“Pacific 423, Medford Tower, you are cleared for takeoff.
”It’s the Captain’s leg and late in the afternoon. Somehow we’ve ended up in Medford, Oregon, picking up a load of unhappy passengers whose day has been spoiled by nasty winter weather and delays on the system.The Captain sets the power and we climb out on course for San Francisco and into the ‘clag’.
I’m a very new co-pilot with Pacific Airlines and am wary of saying too much or adding any suggestions to the Captain’s style or skill. Co-pilots are on probation for the first year and a bad report from the Left Seat can bring my budding airline career to a swift end.
“Pacific 423, you are cleared to climb to and maintain 11 Thousand. Contact Oakland Center one two seven point seven at Fort Jones. G’day.”
The Martin Four O Four is not a new airplane; it’s a twin-engine DC Three replacement built in the mid-Fifties. It has a very reliable engine and no bad habits like its predecessor, the Martin Two O Two that in its formative years had a nasty habit of losing its wings and falling from the sky with a load of thirty-five passengers and crew. Many of the larger U.S. carriers bought the Martin but have since replaced it with turbo props like the F-27 or kept their Convair 340s while they wait for their Douglas DC 9’s or Boeing 737’s to leap into the jet age.
Over the Siskiyou Mountains we are in clouds at our cruise altitude. The highest elevation below us is about 7,500 feet, but the weather does not make for a smooth ride. There is light turbulence and the Martin has no autopilot; the stewardess moving up and down the single aisle serving drinks causes the only change to our center of gravity, but it keeps us alert.Ice collects on the windshield.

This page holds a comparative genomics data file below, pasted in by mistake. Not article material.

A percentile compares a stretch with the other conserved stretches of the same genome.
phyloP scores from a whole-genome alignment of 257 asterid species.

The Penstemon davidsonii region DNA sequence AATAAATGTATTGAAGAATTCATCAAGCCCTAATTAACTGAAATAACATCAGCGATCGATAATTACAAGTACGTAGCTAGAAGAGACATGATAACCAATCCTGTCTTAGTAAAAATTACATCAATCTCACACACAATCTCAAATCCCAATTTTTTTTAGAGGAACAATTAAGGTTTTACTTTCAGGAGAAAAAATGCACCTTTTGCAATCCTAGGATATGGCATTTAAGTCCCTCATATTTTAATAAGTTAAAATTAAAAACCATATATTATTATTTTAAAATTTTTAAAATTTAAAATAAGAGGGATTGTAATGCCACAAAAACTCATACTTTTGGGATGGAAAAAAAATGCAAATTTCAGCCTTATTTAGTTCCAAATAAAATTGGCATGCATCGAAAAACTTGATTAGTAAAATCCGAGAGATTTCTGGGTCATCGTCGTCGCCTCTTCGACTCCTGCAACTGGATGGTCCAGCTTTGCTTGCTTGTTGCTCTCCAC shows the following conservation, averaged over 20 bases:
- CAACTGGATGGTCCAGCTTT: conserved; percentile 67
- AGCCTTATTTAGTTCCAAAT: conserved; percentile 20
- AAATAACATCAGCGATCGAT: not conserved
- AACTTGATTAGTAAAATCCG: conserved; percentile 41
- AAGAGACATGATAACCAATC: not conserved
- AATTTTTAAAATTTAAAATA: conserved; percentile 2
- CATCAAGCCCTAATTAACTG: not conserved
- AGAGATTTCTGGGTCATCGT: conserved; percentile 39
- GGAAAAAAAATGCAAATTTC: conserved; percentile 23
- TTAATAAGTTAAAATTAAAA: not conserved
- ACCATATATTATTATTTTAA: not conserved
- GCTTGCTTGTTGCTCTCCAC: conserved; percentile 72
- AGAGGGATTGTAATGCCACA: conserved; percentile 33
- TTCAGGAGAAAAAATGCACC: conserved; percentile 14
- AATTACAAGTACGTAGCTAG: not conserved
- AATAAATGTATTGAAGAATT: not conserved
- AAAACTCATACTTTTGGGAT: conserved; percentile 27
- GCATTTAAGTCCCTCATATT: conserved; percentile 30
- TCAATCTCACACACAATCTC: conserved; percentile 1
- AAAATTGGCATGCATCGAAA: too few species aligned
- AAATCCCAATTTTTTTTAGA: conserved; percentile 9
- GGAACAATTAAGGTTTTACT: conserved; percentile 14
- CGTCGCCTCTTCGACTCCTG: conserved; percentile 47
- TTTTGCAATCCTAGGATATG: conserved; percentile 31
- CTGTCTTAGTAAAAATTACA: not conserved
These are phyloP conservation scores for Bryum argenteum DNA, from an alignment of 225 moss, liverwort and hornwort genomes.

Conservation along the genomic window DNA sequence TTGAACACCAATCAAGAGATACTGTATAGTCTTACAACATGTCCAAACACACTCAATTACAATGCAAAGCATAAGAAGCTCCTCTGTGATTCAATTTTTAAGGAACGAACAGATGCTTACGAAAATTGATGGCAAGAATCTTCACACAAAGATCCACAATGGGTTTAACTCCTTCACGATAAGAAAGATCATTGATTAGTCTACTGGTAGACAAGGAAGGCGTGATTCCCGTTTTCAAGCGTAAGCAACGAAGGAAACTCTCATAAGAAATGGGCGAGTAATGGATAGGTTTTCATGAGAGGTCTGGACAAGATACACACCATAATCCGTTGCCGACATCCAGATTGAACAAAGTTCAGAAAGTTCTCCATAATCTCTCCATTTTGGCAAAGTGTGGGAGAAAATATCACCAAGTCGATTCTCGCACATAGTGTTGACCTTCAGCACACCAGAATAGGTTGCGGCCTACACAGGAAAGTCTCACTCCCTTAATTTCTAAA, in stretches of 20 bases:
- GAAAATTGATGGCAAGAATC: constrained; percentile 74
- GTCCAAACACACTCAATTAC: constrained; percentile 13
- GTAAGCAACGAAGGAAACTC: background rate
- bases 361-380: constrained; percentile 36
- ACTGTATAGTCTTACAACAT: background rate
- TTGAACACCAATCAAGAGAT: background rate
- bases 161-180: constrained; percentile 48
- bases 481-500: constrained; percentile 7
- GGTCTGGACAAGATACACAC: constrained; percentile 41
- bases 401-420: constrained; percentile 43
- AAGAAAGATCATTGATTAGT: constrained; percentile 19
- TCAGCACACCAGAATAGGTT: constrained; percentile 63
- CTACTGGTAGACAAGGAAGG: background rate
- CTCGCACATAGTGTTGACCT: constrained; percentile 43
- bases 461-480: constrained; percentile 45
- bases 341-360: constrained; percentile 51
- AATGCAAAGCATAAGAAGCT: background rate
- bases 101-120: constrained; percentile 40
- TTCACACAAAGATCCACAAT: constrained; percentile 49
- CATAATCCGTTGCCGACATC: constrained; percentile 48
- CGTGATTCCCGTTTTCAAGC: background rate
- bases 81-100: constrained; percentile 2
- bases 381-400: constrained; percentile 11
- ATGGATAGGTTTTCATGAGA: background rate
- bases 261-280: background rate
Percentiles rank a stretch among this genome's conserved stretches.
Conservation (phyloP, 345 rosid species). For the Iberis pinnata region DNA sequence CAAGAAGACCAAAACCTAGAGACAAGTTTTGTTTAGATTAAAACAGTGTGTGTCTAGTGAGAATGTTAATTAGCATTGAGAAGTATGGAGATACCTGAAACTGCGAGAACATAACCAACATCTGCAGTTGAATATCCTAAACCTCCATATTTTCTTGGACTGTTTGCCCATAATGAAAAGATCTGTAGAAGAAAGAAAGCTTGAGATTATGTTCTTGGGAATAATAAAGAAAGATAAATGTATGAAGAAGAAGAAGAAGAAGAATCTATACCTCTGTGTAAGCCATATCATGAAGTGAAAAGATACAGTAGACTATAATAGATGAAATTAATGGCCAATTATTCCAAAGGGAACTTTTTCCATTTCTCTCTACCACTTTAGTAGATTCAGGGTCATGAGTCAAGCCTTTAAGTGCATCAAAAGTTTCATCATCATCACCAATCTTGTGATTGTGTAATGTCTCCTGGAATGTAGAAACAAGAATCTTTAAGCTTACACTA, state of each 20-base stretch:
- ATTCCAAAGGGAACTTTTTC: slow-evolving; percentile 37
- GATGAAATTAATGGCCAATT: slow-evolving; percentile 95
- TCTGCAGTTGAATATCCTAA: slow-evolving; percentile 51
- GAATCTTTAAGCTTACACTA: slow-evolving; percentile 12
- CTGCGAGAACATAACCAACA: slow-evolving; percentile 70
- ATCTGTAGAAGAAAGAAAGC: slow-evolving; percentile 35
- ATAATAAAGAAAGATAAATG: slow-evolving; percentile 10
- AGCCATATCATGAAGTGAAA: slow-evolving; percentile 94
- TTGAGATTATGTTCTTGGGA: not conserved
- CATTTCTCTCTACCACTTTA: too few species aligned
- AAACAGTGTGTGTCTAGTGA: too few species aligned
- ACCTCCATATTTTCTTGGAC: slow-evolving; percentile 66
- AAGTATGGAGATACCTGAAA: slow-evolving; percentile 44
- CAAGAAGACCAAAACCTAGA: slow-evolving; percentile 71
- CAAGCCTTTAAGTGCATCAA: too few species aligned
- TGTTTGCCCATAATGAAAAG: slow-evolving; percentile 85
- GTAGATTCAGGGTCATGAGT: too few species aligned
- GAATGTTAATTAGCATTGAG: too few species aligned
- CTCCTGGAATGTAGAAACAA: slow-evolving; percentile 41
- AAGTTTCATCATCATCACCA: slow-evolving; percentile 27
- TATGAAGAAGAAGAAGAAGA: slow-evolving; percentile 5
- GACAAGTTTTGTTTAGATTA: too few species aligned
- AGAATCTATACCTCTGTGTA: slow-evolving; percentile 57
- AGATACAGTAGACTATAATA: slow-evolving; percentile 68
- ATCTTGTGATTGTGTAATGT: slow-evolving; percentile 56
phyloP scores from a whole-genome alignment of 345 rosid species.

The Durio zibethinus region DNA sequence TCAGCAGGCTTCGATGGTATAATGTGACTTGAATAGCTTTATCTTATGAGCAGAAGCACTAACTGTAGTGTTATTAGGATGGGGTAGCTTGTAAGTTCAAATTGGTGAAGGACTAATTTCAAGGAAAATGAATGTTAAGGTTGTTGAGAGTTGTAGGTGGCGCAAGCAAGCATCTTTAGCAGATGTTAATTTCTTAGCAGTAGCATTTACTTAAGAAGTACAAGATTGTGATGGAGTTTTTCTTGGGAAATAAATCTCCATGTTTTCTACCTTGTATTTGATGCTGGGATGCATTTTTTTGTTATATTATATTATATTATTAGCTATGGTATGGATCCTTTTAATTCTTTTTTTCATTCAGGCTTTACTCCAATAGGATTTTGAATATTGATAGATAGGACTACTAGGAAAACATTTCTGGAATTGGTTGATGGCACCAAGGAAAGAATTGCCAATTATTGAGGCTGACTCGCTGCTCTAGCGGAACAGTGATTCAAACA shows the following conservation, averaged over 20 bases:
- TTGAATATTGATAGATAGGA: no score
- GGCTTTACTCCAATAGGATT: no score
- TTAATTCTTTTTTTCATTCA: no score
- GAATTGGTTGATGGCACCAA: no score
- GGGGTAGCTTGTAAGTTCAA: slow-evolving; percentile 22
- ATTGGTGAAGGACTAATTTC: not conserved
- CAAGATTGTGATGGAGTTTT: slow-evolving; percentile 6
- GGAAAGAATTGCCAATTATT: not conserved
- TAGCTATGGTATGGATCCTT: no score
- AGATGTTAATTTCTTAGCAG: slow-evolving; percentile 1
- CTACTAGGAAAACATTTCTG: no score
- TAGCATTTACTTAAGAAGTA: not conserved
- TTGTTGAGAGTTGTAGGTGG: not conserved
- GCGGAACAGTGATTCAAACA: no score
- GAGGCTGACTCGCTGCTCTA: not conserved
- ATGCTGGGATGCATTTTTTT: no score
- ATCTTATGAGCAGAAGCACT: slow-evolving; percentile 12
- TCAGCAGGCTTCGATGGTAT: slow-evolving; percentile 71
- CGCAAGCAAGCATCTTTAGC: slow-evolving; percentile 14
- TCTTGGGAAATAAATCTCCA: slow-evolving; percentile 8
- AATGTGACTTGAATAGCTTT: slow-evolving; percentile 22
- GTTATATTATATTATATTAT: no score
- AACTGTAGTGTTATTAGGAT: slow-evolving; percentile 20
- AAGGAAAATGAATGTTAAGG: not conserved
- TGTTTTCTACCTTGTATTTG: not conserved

“Let’s have the wing heat and watch the Carb Air Temp,” says the Captain.
What he means is that I should switch on the wing heaters to melt any ice gathering on the leading edge and monitor the temperature indicators to maintain warm air entering the carburetors. If necessary, I will adjust the Carburetor Heat levers on the control pedestal between us. I must also monitor the cylinder head temperatures to ensure they stay in a normal range. The airplane I flew in the Air Force had the same engines and carburetors and this is a routine task.
The captain’s hands move to the pedestal to adjust the throttle setting. He glances at the Fuel Flow Meters. The fuel flow is increasing as he watches. The BMEP gauges are reflecting a decreasing engine power output. The Carb Air Temp is still decreasing.
“More carb heat” says the Captain.
The engines are rapidly picking up a heavy load of ice that, if not melted can cause engine failure.I increase the carb heat and that causes a further drop in engine power. I turn on the wing lights and check the wing leading edge. Some ice is forming but not enough to cause a loss of lift. Our only problem is the engines and we don’t seem to have a solution.
There’s an old story about the Luck Bucket and the Experience Bucket:When you start flying, you are given a bucket full of luck. If things go badly and you don’t have a solution, you dip into the Luck Bucket and use some. But you must remember to replace it with experience because when you’re out of luck, all you have left is experience.
Even though the Mixture Control levers are in manual lean, the engine fuel flows continue to increase and like an auto engine, this will flood the engines and they will quit. The Captain and I are searching in the Experience Bucket. His tells him to lean out the engines, make them to backfire and blow out the ice. This is his DC-3 experience. Mine tells me that we must decrease the fuel flow just like my Air Force C-118.We both reach to further reduce the Mixture Control levers at the same time but for a different reason. The effect is the same. The engines do not backfire but the fuel flow decreases and the engines regain power.
A knock on the cockpit door and the stew enters.“We’re out of ice for drinks.”I point to the cockpit window.
“Jane, why don’t you pop outside and get some from off our windshield?”
She gives me a puzzled look and retreats to the cabin.
The captain laughs and breaks the tension.
Later as I wait for the bus outside Pacific’s new Headquarters lugging my Samsonite bag and a heavier bag full of charts and manuals, the Captain pulls up in his new sports car.
“I’m headed south, need a lift?”
Bags aboard, we head south; he’s headed for his Palo Alto Eichler rambler and Scotch, I to my stucco ranch-burger next to Bayshore and a beer. First Year co-pilots take home pay is $395 and it makes more sense for my wife to stay at home, look after the kids and keep a tight budget.
.“Hi honey, I’m home.”